Thursday, 29 April 2010
The Colour Purple
G.K. Chesterton once joked that "the business of Progressives is to go on making mistakes. The business of the Conservatives is to prevent the mistakes from being corrected." When one sees billboards around the country proclaiming "Vote for change: vote Conservative", one knows that the old Right is dead and buried. Conservatism ought to mean something like keeping things the same, but now there is nothing much left anyone wants to keep. It has all been broken and messed around, and all that is left to do is change it further. That, at least, is how many in England feel when they contemplate the schools, the NHS, the army, the Church of England, and Parliament. Everyone wants change, and the only question is what sort of change and who will deliver it.
The most radical kind of change we might hope for is one that cuts deeper than both Right and Left. There is an important strand of modern thought that identifies both our main political movements as manifestations of the same phenomenon - "Liberalism". This is a
tendency to elevate freedom to the top of the list of values, and it gathered momentum after the French (and American) Revolution. Nowadays all sins seem to be against freedom. Democracy is good because it gives freedom of choice. So are supermarkets. Even paedophilia is wrong only because the will of the child is coerced or corrupted (or because the child is too young to have a will in the matter). But critics of this strand of Enlightenment thinking argue that freedom is not the supreme value; it should exist in the right relation with others. Freedom, let's say, exists for the sake of love. If any value is supreme, it is love, not freedom. And that has implications for how we understand freedom, because freedom unshackled from love is pure "will to power", and freedom separated from truth (that other neglected value) is an illusion. The critics of Liberalism say there is another kind of freedom we ought to aspire after: a qualitative, not merely quantitative, choice - the freedom to choose the good. Oh yes, the good - another value to which freedom should be subordinated.
Phillip Blond is one of these critics of Liberalism. And like all of them he provokes the panic reaction, being accused either of nostalgia (for an age before Enlightenment) or of a yearning for Fascism (because he thinks freedom is only part of the moral picture, and therefore surely he means to abolish it). An article in the Guardian that was taken from the London Review of Books (“Cameron’s Crank” by Jonathan Raban, 22 April) claimed Blond’s ideas were taken from Belloc and Chesterton, who were supposedly fans of Mussolini, and so indirectly tried to smear Cameron with Fascism. The article was venomous and unfair, not least because Blond’s analysis and prescription are based on arguments of his own, not an appeal to the authority of anyone in the tradition. They deserve to be addressed as such, and they may or may not be well argued. But it is also not the case that Chesterton, at least, was any kind of Fascist. Even in his 1930 reflections on the Rome of Mussolini and his audience with the dictator, he pinpoints the fallacy of Fascism – it brings order to the State without first bringing it to the mind; it “appeals to an appetite for authority, without clearly giving the authority for the appetite.” In other words, it subordinates truth to power.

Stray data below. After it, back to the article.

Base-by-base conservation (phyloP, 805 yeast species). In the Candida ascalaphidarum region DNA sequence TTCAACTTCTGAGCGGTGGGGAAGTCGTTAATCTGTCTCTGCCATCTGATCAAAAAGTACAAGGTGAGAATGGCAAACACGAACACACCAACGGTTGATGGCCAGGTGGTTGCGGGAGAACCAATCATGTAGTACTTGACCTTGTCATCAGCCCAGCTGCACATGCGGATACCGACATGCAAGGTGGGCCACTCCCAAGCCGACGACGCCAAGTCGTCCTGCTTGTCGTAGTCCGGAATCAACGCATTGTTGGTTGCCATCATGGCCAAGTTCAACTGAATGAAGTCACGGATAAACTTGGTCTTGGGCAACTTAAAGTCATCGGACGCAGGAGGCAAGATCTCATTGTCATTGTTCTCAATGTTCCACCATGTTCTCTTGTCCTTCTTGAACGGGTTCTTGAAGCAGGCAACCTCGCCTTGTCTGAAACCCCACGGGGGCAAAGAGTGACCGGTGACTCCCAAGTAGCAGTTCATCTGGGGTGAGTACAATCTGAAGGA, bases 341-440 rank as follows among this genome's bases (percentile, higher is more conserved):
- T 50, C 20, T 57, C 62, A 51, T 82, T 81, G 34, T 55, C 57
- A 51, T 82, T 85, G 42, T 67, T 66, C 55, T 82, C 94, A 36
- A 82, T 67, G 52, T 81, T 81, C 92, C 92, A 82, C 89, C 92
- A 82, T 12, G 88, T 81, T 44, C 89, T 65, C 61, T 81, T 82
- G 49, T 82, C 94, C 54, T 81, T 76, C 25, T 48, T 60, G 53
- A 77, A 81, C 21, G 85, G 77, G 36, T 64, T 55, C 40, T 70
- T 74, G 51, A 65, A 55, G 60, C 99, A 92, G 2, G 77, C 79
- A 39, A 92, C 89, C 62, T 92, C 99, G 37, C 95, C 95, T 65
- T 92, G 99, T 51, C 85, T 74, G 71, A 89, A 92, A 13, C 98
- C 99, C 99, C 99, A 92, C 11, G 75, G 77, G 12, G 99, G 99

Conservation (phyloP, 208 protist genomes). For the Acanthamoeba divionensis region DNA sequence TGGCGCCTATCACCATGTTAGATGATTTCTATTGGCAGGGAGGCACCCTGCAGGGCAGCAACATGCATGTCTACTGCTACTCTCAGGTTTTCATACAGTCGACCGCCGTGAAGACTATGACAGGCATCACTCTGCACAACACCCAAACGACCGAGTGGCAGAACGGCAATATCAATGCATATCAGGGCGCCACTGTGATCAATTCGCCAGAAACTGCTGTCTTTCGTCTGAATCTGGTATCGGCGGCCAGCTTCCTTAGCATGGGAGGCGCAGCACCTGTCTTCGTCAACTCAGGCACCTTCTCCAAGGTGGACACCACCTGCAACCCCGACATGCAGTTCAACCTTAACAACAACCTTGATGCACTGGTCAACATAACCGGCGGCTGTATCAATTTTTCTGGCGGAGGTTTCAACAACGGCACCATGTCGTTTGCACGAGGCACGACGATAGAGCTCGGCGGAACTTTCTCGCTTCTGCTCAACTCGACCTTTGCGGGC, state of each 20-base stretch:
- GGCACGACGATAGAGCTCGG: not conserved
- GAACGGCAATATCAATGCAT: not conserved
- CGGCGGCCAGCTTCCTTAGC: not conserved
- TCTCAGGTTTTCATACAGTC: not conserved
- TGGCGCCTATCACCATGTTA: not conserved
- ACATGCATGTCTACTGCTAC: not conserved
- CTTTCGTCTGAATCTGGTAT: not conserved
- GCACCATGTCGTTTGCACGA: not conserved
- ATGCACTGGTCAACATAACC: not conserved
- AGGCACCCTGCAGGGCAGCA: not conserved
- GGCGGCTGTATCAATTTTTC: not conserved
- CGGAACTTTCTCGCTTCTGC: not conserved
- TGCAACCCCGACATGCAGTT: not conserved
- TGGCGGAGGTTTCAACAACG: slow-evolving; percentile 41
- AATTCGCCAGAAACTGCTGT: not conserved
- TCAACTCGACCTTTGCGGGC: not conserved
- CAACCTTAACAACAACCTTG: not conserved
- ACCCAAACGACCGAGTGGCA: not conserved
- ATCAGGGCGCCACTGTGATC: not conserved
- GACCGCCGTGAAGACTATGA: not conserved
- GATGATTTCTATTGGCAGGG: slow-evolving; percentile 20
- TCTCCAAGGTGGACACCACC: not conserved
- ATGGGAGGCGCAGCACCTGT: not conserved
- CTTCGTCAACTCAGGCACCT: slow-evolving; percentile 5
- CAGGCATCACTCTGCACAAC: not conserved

Mr Blond is to be congratulated for injecting some real interest into the current debate. And he must be right, I feel, about one thing – that between the individual and the government there should be a well-developed civil society, beginning with families. The freedom to flourish as human beings depends more on civil society than on government, or on the market that (hand-in-glove with the state) insinuates itself as the only substitute for civil society in a world where everything has a price. I wish that we would see the resurrection of another sense of “civil” society too: a society in which issues and arguments could be debated intelligently and open-mindedly, with the courtesy and respect that Chesterton showed to his opponents in an earlier age.
Read Blond on the Red Tory tradition on the ResPublica website and here. And to join in with the current political debates you might like to try “Open Democracy”.